Like most impactful art movements, Ero Guro Nansensu was fostered in a decadent incubator. Much like France in the late nineteenth century, Japan in the 1930s spurred a sensation of the deviant and bizarre, establishing a new bourgeois cultural phenomenon. It was launched as a movement with a loud voice, speaking for resistance and as a societal critique. One of the movements’ more recent and notorious artists, Toshio Saeki, has published his works for over 50 years and is still active today. Charlotte Jansen, art critic extraordinaire, writes on Saeki’s history and lasting impression. Having previously interviewed Saeki for Dazed, Jansen writes intimately of the artist and his most unassuming life. Lustrated as the Godfather of Japanese Erotica”, Saeki remains a major influence to such artists as Shintaro Kago (recently noted for his work with Flying Lotus) and Suehiro Maruo. With a gratuitous nod to the historical artistic tradition of shunga, Saeki’s works shamelessly display imaginative carnality and surreality. His images, often inexplicable, are meant to conjure any feeling from the viewer. Saeki explains. “If the reality hidden in my soul—even if it is only the smallest fragment of it—is able to evoke something in the viewer, then my intention has been achieved.” Check out the rest of Jansen’s article here.

JAPAN-ISM (vol. I) – WACKO MARIA


Italian retailer Slam Jam Socialism debuts it's 'JAPAN-ISM' interview series by taking a closer look at WACKO MARIA. Speaking with founder Atsuhiko Mori, the interview explores the origins and inspirations behind the eccentric label. Find an excerpt below and read the full interview at Slam Jam

I understand you were doing soccer at the beginning. What made you go in this new direction?
Some time after I finished with soccer, I was drinking with my partner at the time. We weren’t thinking of doing anything big in particular, but we at least wanted to do something cultural, and that’s what we started with.

You’ve successfully combined a lot of concepts into this space such as the music, the clothing store, and the coffee shop. Did you have the same interests/direction/vision?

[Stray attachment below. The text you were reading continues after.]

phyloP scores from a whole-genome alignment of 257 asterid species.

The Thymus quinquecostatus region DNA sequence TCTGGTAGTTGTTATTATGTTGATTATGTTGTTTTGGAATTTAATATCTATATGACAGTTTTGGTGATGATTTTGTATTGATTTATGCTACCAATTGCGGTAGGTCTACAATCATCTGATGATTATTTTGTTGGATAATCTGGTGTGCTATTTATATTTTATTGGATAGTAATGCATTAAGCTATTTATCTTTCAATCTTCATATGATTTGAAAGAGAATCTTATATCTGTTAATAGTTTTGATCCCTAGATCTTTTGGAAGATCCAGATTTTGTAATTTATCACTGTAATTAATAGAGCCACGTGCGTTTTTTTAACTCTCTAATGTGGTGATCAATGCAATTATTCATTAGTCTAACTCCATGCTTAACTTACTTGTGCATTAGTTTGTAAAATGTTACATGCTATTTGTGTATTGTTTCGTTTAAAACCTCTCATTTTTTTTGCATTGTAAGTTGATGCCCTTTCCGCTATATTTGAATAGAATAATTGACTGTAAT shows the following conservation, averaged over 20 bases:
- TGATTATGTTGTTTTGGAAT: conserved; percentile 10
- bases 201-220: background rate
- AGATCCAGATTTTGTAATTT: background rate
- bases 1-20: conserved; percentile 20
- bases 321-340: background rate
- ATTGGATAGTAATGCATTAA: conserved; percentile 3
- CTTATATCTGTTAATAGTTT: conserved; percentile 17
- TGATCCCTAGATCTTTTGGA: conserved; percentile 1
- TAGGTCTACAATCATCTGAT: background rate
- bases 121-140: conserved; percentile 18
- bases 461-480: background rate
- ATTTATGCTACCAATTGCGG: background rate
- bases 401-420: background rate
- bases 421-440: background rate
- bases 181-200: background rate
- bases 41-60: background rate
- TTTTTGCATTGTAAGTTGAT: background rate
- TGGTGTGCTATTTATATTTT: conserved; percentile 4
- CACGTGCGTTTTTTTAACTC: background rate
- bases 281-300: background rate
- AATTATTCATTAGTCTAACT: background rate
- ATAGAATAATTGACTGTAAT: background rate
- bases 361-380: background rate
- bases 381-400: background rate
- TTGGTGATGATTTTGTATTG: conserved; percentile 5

My partner and I started with the same direction, but we’ve since gone separate ways. For myself, I’m the type that gravitates towards culture and music like what you see here.

Other than music, what else are you influenced by?
I like a lot of different things, including movies. I’m a huge fan of Italian architecture, the four Renaissance men and film directors like Luchino Visconti, Federico Fellini, and Bernardo Bertolucci. I also like Godard.

Do What I Want: Selections from the Arthur Russell Papers At BAM


BAM (Brooklyn Academy of Music) pays tribute to the prolific composer Arthur Russell in their current Spring Season. As a fixture of the New York avant-garde music scene in the 1970s and 80s, Russell combined experimental classical, disco and folk compositions to create some of the most visionary minimalist, dance and pop music of the 20th century. At the heart of the program is an exhibition of selections from Russell’s archives, which were recently acquired by the New York Public Library. Do What I Want: Selections from the Arthur Russell Papers is the first public exhibition of Russell’s work and features never-before-heard tapes, photographs, scores and notes.

Alongside the exhibition, BAM is hosting a screening of the documentary Wild Combination on Thursday, 20 April 2017 and an Arthur Russell concert on Saturday, 22 April 2017. The dream-like film is a portrait of Russell that casts a light on his rise in the underground music scene in New York City, prior to his untimely death in 1992. The concert following is a live performance of both Russell’s experimental and pop compositions, featuring his former collaborators.

Do What I Want runs until 14 May 2017 at BAM. More information about the program can be found on their website